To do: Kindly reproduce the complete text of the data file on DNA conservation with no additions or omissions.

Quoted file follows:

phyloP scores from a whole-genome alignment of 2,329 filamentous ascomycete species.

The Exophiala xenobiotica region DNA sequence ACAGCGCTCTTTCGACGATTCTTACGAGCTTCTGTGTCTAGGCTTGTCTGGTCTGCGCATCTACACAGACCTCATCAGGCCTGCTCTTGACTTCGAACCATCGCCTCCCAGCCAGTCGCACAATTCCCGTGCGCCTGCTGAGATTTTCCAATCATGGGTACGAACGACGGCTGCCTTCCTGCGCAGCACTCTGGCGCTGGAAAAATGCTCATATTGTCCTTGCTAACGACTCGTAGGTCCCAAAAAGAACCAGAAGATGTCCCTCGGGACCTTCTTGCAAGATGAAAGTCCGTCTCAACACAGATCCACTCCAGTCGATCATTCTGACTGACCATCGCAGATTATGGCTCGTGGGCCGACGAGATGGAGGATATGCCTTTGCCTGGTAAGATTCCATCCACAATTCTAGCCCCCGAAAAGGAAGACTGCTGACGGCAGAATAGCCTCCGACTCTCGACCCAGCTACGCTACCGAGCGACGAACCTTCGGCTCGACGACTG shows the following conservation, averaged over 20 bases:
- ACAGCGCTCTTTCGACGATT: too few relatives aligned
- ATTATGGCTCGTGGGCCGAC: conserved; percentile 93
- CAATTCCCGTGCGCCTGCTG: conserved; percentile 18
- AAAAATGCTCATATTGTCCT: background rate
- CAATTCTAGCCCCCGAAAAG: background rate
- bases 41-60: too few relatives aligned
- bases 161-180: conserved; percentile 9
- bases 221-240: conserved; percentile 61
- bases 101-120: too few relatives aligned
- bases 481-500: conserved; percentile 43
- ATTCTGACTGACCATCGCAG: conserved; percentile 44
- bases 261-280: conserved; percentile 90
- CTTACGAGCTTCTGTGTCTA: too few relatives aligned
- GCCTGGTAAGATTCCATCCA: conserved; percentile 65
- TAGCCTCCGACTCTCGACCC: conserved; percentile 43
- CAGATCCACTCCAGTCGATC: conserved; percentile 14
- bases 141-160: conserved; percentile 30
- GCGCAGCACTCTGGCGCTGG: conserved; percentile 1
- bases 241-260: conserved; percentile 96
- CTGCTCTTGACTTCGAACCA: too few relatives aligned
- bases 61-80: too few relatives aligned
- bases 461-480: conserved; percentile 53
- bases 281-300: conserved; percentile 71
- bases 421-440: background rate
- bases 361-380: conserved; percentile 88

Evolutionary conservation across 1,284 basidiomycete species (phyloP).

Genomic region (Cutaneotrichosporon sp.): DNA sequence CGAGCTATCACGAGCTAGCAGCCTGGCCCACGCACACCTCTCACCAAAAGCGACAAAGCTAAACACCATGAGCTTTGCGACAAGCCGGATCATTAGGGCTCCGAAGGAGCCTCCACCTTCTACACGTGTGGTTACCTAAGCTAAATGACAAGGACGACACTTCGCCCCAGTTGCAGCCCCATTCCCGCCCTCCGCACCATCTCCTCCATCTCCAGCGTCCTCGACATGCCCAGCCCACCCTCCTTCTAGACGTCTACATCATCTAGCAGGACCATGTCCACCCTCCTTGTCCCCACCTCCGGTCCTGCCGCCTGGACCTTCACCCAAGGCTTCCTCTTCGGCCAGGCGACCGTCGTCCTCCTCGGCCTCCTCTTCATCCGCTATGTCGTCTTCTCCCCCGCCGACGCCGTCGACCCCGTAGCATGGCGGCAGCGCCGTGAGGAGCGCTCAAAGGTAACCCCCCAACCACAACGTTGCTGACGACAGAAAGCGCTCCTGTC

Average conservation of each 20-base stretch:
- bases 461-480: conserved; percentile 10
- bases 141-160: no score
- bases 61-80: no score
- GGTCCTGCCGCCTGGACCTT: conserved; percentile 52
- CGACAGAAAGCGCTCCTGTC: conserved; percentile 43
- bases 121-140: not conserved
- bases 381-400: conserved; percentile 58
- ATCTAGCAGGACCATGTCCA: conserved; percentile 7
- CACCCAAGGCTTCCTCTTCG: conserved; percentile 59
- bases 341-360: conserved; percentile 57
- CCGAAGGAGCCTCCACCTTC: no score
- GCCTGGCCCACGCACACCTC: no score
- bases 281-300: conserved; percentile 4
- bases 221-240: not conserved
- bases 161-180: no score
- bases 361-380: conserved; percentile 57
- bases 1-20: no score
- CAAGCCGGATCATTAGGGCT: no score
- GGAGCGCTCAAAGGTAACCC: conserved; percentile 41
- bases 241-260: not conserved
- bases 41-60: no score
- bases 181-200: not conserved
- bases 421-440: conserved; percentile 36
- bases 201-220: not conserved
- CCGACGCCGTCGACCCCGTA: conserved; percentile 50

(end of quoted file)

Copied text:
phyloP scores from a whole-genome alignment of 2,329 filamentous ascomycete species.

The Exophiala xenobiotica region DNA sequence ACAGCGCTCTTTCGACGATTCTTACGAGCTTCTGTGTCTAGGCTTGTCTGGTCTGCGCATCTACACAGACCTCATCAGGCCTGCTCTTGACTTCGAACCATCGCCTCCCAGCCAGTCGCACAATTCCCGTGCGCCTGCTGAGATTTTCCAATCATGGGTACGAACGACGGCTGCCTTCCTGCGCAGCACTCTGGCGCTGGAAAAATGCTCATATTGTCCTTGCTAACGACTCGTAGGTCCCAAAAAGAACCAGAAGATGTCCCTCGGGACCTTCTTGCAAGATGAAAGTCCGTCTCAACACAGATCCACTCCAGTCGATCATTCTGACTGACCATCGCAGATTATGGCTCGTGGGCCGACGAGATGGAGGATATGCCTTTGCCTGGTAAGATTCCATCCACAATTCTAGCCCCCGAAAAGGAAGACTGCTGACGGCAGAATAGCCTCCGACTCTCGACCCAGCTACGCTACCGAGCGACGAACCTTCGGCTCGACGACTG shows the following conservation, averaged over 20 bases:
- ACAGCGCTCTTTCGACGATT: too few relatives aligned
- ATTATGGCTCGTGGGCCGAC: conserved; percentile 93
- CAATTCCCGTGCGCCTGCTG: conserved; percentile 18
- AAAAATGCTCATATTGTCCT: background rate
- CAATTCTAGCCCCCGAAAAG: background rate
- bases 41-60: too few relatives aligned
- bases 161-180: conserved; percentile 9
- bases 221-240: conserved; percentile 61
- bases 101-120: too few relatives aligned
- bases 481-500: conserved; percentile 43
- ATTCTGACTGACCATCGCAG: conserved; percentile 44
- bases 261-280: conserved; percentile 90
- CTTACGAGCTTCTGTGTCTA: too few relatives aligned
- GCCTGGTAAGATTCCATCCA: conserved; percentile 65
- TAGCCTCCGACTCTCGACCC: conserved; percentile 43
- CAGATCCACTCCAGTCGATC: conserved; percentile 14
- bases 141-160: conserved; percentile 30
- GCGCAGCACTCTGGCGCTGG: conserved; percentile 1
- bases 241-260: conserved; percentile 96
- CTGCTCTTGACTTCGAACCA: too few relatives aligned
- bases 61-80: too few relatives aligned
- bases 461-480: conserved; percentile 53
- bases 281-300: conserved; percentile 71
- bases 421-440: background rate
- bases 361-380: conserved; percentile 88

Evolutionary conservation across 1,284 basidiomycete species (phyloP).

Genomic region (Cutaneotrichosporon sp.): DNA sequence CGAGCTATCACGAGCTAGCAGCCTGGCCCACGCACACCTCTCACCAAAAGCGACAAAGCTAAACACCATGAGCTTTGCGACAAGCCGGATCATTAGGGCTCCGAAGGAGCCTCCACCTTCTACACGTGTGGTTACCTAAGCTAAATGACAAGGACGACACTTCGCCCCAGTTGCAGCCCCATTCCCGCCCTCCGCACCATCTCCTCCATCTCCAGCGTCCTCGACATGCCCAGCCCACCCTCCTTCTAGACGTCTACATCATCTAGCAGGACCATGTCCACCCTCCTTGTCCCCACCTCCGGTCCTGCCGCCTGGACCTTCACCCAAGGCTTCCTCTTCGGCCAGGCGACCGTCGTCCTCCTCGGCCTCCTCTTCATCCGCTATGTCGTCTTCTCCCCCGCCGACGCCGTCGACCCCGTAGCATGGCGGCAGCGCCGTGAGGAGCGCTCAAAGGTAACCCCCCAACCACAACGTTGCTGACGACAGAAAGCGCTCCTGTC

Average conservation of each 20-base stretch:
- bases 461-480: conserved; percentile 10
- bases 141-160: no score
- bases 61-80: no score
- GGTCCTGCCGCCTGGACCTT: conserved; percentile 52
- CGACAGAAAGCGCTCCTGTC: conserved; percentile 43
- bases 121-140: not conserved
- bases 381-400: conserved; percentile 58
- ATCTAGCAGGACCATGTCCA: conserved; percentile 7
- CACCCAAGGCTTCCTCTTCG: conserved; percentile 59
- bases 341-360: conserved; percentile 57
- CCGAAGGAGCCTCCACCTTC: no score
- GCCTGGCCCACGCACACCTC: no score
- bases 281-300: conserved; percentile 4
- bases 221-240: not conserved
- bases 161-180: no score
- bases 361-380: conserved; percentile 57
- bases 1-20: no score
- CAAGCCGGATCATTAGGGCT: no score
- GGAGCGCTCAAAGGTAACCC: conserved; percentile 41
- bases 241-260: not conserved
- bases 41-60: no score
- bases 181-200: not conserved
- bases 421-440: conserved; percentile 36
- bases 201-220: not conserved
- CCGACGCCGTCGACCCCGTA: conserved; percentile 50